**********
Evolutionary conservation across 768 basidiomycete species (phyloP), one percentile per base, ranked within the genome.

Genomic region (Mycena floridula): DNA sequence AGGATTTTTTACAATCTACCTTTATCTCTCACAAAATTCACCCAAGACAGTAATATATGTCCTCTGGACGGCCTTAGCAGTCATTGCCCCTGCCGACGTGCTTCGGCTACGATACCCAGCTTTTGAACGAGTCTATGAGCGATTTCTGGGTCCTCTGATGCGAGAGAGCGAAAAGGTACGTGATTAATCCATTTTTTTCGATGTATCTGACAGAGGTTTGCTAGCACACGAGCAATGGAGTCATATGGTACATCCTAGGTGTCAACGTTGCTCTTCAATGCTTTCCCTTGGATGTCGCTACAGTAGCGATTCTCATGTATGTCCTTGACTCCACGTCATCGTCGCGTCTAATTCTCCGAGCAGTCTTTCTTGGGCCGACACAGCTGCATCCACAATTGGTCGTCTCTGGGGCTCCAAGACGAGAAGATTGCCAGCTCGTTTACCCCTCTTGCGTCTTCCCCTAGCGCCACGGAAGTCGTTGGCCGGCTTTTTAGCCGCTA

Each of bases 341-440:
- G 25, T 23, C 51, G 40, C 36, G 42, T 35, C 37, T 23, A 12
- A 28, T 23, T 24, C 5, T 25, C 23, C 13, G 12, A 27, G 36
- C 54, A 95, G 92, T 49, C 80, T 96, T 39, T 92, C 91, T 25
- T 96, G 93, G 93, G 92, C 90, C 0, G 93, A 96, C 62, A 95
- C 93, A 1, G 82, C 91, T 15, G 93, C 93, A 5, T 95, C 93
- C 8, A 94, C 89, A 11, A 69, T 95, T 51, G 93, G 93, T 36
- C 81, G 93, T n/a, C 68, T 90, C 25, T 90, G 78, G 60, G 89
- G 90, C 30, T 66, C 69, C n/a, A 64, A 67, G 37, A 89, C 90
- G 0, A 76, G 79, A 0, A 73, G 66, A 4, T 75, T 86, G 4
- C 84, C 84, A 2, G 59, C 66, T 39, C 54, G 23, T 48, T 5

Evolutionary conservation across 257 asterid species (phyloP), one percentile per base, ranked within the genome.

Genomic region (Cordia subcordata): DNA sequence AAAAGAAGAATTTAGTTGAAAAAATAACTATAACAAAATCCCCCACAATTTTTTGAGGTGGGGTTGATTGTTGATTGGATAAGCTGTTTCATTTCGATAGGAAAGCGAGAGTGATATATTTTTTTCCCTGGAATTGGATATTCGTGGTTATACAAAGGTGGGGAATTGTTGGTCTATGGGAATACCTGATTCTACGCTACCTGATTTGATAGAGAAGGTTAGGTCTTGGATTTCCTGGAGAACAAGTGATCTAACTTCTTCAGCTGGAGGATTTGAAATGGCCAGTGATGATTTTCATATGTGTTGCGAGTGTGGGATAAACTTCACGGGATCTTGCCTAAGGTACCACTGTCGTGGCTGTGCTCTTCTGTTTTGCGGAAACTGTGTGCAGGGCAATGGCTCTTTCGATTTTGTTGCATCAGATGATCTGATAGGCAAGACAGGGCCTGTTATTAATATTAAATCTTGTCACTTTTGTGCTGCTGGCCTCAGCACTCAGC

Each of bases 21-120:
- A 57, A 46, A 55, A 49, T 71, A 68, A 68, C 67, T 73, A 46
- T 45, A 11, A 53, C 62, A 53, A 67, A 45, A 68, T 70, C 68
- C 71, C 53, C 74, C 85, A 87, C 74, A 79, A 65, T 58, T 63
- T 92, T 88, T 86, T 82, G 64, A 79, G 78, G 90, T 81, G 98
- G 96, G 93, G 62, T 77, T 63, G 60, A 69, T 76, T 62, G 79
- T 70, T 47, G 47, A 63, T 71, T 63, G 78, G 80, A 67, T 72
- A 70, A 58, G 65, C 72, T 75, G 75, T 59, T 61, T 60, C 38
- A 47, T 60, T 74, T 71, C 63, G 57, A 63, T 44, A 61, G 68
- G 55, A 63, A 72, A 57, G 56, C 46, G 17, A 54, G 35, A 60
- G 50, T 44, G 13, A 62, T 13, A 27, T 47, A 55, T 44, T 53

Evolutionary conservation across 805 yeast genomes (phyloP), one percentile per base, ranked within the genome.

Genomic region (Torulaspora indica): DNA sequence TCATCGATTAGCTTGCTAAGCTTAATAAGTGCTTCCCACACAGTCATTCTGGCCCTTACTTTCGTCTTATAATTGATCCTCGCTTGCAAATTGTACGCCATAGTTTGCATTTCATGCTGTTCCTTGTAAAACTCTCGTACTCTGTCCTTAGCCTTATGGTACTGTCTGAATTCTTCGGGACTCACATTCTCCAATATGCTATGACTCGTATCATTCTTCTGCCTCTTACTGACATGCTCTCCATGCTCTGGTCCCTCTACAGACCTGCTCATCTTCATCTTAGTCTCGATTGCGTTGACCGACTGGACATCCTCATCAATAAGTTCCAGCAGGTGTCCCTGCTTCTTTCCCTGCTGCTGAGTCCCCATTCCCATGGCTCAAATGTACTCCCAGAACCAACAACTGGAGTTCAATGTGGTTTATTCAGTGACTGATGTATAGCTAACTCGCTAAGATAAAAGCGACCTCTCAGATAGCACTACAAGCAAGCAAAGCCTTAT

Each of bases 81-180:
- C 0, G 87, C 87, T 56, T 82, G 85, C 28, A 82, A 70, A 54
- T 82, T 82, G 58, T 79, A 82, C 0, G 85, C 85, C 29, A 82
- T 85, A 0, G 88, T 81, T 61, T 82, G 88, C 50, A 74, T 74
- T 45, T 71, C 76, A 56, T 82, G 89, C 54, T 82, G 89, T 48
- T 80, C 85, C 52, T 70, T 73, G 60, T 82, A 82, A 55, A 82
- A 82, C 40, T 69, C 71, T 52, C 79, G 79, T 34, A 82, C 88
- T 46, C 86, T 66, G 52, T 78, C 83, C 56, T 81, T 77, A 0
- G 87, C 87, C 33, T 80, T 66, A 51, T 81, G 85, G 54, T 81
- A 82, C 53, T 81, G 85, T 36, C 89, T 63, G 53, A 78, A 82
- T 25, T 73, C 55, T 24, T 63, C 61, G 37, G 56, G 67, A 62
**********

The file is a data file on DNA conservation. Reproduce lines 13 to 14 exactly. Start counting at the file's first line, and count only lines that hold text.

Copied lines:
- C 84, C 84, A 2, G 59, C 66, T 39, C 54, G 23, T 48, T 5

Evolutionary conservation across 257 asterid species (phyloP), one percentile per base, ranked within the genome.